While there is a clear lack of research on communication in online communities, the existing literature suggests several interesting insights into online communication. First, research on perspective-taking theory found that people tend to do a poorer job of taking the perspective of the other people they are communicating with online (Jarvela & Hakkinen 2003). This makes sense because there are fewer contextual cues to help people adequately interpret and understand what other people are trying to communicate. However, these perspective-taking skills are a critical part of goal-directed and task-oriented communication because perspective taking is critical to adapting to other people. On the other hand, research also suggests that the longer a person spends on the web communicating with other people, the more sophisticated they become at online communication (Pena & Hancock 2006). For example, more experienced online communicators are more fluent in their use of emoticons. So the limitations in perspective taking demonstrated in some studies may disappear with greater experience of communicating on the web.
Research on communication in online communities is in its infancy. There are many things that need to be done to advance our understanding of how communication operates in these domains. What is the impact of a lack of nonverbal communication such as vocalics (how words are stressed) or paralanguage (“ums” and “ahs”) on how people interpret emotion? Do emoticons, e.g., the “smiley,” adequately address these limitations? Communication in online communities provides unique opportunities for studying basic interpersonal communication processes. Likewise, it is an exciting time for studying the impact of web design on how people communicate in online communities. Does the option of one-to-one communication that is found in many online websites as an alternative to one-to-many communication increase empathic communication in these communities? If the community involves a moderator, how does that moderator impact empathy in that community? More research is necessary to address how the design of these communities impacts how people communicate within them.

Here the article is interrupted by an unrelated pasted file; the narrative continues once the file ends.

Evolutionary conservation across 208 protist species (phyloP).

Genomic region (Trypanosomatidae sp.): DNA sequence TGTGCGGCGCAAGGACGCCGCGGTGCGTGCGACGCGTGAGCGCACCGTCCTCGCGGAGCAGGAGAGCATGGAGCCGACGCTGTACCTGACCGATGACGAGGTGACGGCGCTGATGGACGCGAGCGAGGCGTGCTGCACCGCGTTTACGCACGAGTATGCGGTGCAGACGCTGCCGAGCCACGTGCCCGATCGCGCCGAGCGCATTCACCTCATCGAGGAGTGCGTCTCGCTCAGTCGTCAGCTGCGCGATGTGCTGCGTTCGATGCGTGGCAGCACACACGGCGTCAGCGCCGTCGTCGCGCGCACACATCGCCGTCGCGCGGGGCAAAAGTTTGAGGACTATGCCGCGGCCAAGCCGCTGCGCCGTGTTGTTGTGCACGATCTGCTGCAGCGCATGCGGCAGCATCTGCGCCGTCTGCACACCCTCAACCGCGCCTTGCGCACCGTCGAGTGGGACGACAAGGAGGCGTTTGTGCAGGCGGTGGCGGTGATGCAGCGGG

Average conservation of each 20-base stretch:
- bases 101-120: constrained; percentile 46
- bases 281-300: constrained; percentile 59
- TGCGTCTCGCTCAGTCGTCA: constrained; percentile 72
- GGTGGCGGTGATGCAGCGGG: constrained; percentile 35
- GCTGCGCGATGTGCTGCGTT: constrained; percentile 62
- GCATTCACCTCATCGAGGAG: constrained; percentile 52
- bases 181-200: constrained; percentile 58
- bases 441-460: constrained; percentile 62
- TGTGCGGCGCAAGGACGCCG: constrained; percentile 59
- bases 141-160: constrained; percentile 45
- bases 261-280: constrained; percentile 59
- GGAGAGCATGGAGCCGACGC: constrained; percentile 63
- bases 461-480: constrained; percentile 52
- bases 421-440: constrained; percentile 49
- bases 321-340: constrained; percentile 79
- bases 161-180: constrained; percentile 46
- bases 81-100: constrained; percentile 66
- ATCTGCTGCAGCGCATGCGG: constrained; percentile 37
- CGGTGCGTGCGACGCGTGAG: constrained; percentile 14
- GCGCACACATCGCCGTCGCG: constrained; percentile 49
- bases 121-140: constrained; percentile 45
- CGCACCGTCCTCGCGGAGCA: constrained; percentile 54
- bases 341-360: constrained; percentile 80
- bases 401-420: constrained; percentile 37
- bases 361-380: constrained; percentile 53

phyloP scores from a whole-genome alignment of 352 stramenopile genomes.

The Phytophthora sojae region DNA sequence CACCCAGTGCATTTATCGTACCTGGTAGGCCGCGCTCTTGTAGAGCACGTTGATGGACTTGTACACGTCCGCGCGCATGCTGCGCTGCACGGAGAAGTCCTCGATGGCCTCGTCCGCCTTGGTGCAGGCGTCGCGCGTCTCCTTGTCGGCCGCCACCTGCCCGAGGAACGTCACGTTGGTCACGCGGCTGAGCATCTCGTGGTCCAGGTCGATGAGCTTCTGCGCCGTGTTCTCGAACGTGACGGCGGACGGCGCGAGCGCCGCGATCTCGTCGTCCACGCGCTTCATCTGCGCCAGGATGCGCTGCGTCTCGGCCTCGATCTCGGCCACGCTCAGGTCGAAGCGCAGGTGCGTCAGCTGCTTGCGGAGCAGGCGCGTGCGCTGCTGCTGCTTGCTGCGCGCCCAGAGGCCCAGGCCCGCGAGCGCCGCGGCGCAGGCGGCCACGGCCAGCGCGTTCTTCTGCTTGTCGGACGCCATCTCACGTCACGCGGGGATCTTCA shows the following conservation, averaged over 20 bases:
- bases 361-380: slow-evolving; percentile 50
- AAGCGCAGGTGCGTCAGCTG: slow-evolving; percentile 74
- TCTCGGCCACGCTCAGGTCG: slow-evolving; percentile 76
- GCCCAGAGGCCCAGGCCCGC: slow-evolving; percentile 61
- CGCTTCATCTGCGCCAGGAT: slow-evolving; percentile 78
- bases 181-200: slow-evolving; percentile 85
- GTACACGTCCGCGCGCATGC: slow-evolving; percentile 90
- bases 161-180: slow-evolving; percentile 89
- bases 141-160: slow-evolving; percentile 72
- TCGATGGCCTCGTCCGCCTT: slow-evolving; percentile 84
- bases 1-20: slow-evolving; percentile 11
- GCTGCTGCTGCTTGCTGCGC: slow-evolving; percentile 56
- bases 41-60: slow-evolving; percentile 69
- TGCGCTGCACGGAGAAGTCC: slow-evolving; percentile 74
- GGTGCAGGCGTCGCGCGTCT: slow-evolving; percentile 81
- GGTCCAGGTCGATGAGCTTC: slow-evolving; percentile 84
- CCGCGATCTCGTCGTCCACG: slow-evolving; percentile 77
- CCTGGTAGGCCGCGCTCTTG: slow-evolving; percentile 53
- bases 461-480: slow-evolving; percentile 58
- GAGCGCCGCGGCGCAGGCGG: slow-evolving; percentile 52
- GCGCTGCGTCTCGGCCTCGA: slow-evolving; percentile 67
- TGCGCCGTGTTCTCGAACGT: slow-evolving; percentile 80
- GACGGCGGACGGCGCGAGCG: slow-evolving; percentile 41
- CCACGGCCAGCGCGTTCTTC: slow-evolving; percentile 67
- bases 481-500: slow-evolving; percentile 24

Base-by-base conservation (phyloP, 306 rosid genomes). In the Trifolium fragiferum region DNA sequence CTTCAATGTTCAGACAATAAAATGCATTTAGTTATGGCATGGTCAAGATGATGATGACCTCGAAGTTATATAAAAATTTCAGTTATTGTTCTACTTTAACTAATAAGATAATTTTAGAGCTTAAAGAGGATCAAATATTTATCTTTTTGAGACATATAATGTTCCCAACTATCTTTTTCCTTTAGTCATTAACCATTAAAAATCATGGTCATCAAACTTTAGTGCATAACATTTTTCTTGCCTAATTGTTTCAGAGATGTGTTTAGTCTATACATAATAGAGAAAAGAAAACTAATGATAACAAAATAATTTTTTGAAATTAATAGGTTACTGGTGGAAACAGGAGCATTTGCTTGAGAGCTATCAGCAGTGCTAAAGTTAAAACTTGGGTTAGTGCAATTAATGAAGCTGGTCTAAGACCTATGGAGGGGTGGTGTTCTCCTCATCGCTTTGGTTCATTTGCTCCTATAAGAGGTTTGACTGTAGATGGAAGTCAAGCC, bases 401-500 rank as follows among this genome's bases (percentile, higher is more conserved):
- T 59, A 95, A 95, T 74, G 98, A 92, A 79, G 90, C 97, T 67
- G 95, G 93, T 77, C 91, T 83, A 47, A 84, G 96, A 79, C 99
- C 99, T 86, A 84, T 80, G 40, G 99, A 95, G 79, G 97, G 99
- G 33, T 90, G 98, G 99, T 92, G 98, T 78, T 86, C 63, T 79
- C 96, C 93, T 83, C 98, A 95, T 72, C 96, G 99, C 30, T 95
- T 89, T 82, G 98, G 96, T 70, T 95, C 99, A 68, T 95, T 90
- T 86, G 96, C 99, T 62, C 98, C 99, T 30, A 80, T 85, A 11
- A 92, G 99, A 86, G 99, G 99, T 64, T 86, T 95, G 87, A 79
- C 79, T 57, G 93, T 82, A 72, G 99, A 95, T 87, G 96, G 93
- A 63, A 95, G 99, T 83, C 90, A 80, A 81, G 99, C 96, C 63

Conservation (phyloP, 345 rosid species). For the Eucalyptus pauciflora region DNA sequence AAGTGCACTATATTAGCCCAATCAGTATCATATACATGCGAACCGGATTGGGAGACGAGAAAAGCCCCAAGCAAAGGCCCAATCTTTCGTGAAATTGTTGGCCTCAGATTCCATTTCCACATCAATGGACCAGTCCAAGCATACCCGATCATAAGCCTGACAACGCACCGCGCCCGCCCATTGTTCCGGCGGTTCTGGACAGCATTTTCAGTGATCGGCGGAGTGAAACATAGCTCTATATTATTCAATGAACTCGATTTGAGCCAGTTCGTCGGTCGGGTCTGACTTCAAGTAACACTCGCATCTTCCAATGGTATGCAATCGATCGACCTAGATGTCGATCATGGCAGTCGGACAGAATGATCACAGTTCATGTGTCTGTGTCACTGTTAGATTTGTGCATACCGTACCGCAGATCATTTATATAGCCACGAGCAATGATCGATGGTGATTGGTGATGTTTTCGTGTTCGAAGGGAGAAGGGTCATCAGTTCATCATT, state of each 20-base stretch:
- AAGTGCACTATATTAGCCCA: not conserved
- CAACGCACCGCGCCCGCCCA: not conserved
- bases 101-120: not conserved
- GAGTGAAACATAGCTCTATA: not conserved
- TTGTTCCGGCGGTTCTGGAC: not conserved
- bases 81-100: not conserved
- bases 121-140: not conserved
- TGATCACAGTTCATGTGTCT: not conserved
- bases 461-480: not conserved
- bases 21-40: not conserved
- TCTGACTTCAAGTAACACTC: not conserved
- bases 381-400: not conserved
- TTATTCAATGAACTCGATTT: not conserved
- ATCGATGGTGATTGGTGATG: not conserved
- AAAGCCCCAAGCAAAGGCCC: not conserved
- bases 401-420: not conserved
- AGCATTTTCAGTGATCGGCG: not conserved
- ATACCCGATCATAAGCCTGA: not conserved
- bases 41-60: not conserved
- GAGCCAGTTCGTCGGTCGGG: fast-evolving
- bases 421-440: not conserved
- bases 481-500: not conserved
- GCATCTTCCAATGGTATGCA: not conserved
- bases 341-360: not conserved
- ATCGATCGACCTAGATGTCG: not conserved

- Chan, E., & Vorderer, P. (2006). Massively multiplayer online games. In P. Vorderer & J. Bryant (eds.), Playing video games: Motives, responses, and consequences. Mahwah, NJ: Lawrence Erlbaum, pp. 77– 88.
- Eucheneaut, N., Yee, N., Nickell, E., & Moore, R. J. (2006). Building a MMO with mass appeal: A look at gameplay in World of Warcraft. Games and Culture, 1, 281–317.
- Jarvela, S., & Hakkinen, P. (2003). The levels of web-based discussions: Using perspective taking theory as an analytical tool. In H. van Oostendorp (ed.), Cognition in a digital world. Mahwah, NJ: Lawrence Erlbaum, pp. 77– 95.
- Pena, J., & Hancock, J. T. (2006). An analysis of socioemotional and task communication in online multiplayer video games. Communication Research, 33, 92 –109.
- Preece, J. (1999). Empathic communities: Balancing emotional and factual communication. Interacting with Computers, 12, 63 –77.